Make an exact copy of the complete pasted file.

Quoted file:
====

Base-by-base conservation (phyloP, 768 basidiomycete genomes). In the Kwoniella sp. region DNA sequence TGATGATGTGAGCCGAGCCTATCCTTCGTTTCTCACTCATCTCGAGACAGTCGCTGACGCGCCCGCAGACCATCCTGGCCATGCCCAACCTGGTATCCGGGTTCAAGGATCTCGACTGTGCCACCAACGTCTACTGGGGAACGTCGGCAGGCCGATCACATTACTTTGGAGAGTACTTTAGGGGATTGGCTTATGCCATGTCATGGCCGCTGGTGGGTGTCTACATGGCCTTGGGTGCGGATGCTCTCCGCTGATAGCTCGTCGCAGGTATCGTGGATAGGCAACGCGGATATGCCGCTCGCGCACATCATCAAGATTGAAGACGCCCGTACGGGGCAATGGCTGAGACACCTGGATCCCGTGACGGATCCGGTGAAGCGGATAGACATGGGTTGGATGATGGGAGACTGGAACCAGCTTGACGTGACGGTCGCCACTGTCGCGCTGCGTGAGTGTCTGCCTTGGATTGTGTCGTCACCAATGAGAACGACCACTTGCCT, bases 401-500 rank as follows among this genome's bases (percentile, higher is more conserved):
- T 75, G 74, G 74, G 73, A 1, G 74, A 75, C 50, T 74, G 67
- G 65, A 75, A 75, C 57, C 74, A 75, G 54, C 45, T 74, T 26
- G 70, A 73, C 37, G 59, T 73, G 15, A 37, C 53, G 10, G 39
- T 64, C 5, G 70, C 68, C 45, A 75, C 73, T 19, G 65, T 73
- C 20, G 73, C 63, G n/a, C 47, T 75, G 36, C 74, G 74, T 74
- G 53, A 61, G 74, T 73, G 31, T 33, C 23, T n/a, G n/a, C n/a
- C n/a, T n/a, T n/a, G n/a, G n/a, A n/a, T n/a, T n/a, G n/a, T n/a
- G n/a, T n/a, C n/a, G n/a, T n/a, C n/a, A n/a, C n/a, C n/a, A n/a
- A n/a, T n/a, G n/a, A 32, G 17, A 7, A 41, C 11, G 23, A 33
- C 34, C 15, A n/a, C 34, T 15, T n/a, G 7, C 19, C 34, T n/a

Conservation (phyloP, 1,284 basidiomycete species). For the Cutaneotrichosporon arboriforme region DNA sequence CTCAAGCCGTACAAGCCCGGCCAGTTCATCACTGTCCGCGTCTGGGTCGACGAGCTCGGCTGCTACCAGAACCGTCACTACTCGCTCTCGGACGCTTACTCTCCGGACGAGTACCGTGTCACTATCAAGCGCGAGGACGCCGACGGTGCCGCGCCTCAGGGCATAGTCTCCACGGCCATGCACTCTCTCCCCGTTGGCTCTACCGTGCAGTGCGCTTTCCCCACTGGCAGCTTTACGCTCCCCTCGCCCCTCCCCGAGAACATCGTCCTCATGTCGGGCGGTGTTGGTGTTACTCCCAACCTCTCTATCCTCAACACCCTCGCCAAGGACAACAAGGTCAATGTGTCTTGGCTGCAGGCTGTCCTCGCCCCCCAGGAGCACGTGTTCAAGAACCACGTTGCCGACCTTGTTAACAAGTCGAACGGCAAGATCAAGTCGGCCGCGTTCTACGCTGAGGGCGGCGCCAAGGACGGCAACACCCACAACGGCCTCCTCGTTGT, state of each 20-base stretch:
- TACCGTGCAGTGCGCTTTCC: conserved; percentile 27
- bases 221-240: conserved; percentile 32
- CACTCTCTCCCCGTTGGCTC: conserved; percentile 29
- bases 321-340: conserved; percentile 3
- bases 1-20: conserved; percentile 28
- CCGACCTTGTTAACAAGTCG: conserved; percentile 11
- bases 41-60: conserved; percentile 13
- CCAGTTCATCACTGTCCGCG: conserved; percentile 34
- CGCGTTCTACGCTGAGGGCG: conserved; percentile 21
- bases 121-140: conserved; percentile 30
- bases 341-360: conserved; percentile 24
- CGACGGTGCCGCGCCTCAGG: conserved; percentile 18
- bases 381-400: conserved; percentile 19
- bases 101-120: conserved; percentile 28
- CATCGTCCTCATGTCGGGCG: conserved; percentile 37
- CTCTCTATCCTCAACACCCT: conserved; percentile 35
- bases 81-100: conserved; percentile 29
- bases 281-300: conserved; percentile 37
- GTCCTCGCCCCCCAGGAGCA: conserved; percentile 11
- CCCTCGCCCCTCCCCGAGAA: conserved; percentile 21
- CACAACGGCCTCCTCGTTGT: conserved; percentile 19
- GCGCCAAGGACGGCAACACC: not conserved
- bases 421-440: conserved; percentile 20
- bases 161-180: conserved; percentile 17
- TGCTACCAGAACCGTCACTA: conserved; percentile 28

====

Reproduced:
Base-by-base conservation (phyloP, 768 basidiomycete genomes). In the Kwoniella sp. region DNA sequence TGATGATGTGAGCCGAGCCTATCCTTCGTTTCTCACTCATCTCGAGACAGTCGCTGACGCGCCCGCAGACCATCCTGGCCATGCCCAACCTGGTATCCGGGTTCAAGGATCTCGACTGTGCCACCAACGTCTACTGGGGAACGTCGGCAGGCCGATCACATTACTTTGGAGAGTACTTTAGGGGATTGGCTTATGCCATGTCATGGCCGCTGGTGGGTGTCTACATGGCCTTGGGTGCGGATGCTCTCCGCTGATAGCTCGTCGCAGGTATCGTGGATAGGCAACGCGGATATGCCGCTCGCGCACATCATCAAGATTGAAGACGCCCGTACGGGGCAATGGCTGAGACACCTGGATCCCGTGACGGATCCGGTGAAGCGGATAGACATGGGTTGGATGATGGGAGACTGGAACCAGCTTGACGTGACGGTCGCCACTGTCGCGCTGCGTGAGTGTCTGCCTTGGATTGTGTCGTCACCAATGAGAACGACCACTTGCCT, bases 401-500 rank as follows among this genome's bases (percentile, higher is more conserved):
- T 75, G 74, G 74, G 73, A 1, G 74, A 75, C 50, T 74, G 67
- G 65, A 75, A 75, C 57, C 74, A 75, G 54, C 45, T 74, T 26
- G 70, A 73, C 37, G 59, T 73, G 15, A 37, C 53, G 10, G 39
- T 64, C 5, G 70, C 68, C 45, A 75, C 73, T 19, G 65, T 73
- C 20, G 73, C 63, G n/a, C 47, T 75, G 36, C 74, G 74, T 74
- G 53, A 61, G 74, T 73, G 31, T 33, C 23, T n/a, G n/a, C n/a
- C n/a, T n/a, T n/a, G n/a, G n/a, A n/a, T n/a, T n/a, G n/a, T n/a
- G n/a, T n/a, C n/a, G n/a, T n/a, C n/a, A n/a, C n/a, C n/a, A n/a
- A n/a, T n/a, G n/a, A 32, G 17, A 7, A 41, C 11, G 23, A 33
- C 34, C 15, A n/a, C 34, T 15, T n/a, G 7, C 19, C 34, T n/a

Conservation (phyloP, 1,284 basidiomycete species). For the Cutaneotrichosporon arboriforme region DNA sequence CTCAAGCCGTACAAGCCCGGCCAGTTCATCACTGTCCGCGTCTGGGTCGACGAGCTCGGCTGCTACCAGAACCGTCACTACTCGCTCTCGGACGCTTACTCTCCGGACGAGTACCGTGTCACTATCAAGCGCGAGGACGCCGACGGTGCCGCGCCTCAGGGCATAGTCTCCACGGCCATGCACTCTCTCCCCGTTGGCTCTACCGTGCAGTGCGCTTTCCCCACTGGCAGCTTTACGCTCCCCTCGCCCCTCCCCGAGAACATCGTCCTCATGTCGGGCGGTGTTGGTGTTACTCCCAACCTCTCTATCCTCAACACCCTCGCCAAGGACAACAAGGTCAATGTGTCTTGGCTGCAGGCTGTCCTCGCCCCCCAGGAGCACGTGTTCAAGAACCACGTTGCCGACCTTGTTAACAAGTCGAACGGCAAGATCAAGTCGGCCGCGTTCTACGCTGAGGGCGGCGCCAAGGACGGCAACACCCACAACGGCCTCCTCGTTGT, state of each 20-base stretch:
- TACCGTGCAGTGCGCTTTCC: conserved; percentile 27
- bases 221-240: conserved; percentile 32
- CACTCTCTCCCCGTTGGCTC: conserved; percentile 29
- bases 321-340: conserved; percentile 3
- bases 1-20: conserved; percentile 28
- CCGACCTTGTTAACAAGTCG: conserved; percentile 11
- bases 41-60: conserved; percentile 13
- CCAGTTCATCACTGTCCGCG: conserved; percentile 34
- CGCGTTCTACGCTGAGGGCG: conserved; percentile 21
- bases 121-140: conserved; percentile 30
- bases 341-360: conserved; percentile 24
- CGACGGTGCCGCGCCTCAGG: conserved; percentile 18
- bases 381-400: conserved; percentile 19
- bases 101-120: conserved; percentile 28
- CATCGTCCTCATGTCGGGCG: conserved; percentile 37
- CTCTCTATCCTCAACACCCT: conserved; percentile 35
- bases 81-100: conserved; percentile 29
- bases 281-300: conserved; percentile 37
- GTCCTCGCCCCCCAGGAGCA: conserved; percentile 11
- CCCTCGCCCCTCCCCGAGAA: conserved; percentile 21
- CACAACGGCCTCCTCGTTGT: conserved; percentile 19
- GCGCCAAGGACGGCAACACC: not conserved
- bases 421-440: conserved; percentile 20
- bases 161-180: conserved; percentile 17
- TGCTACCAGAACCGTCACTA: conserved; percentile 28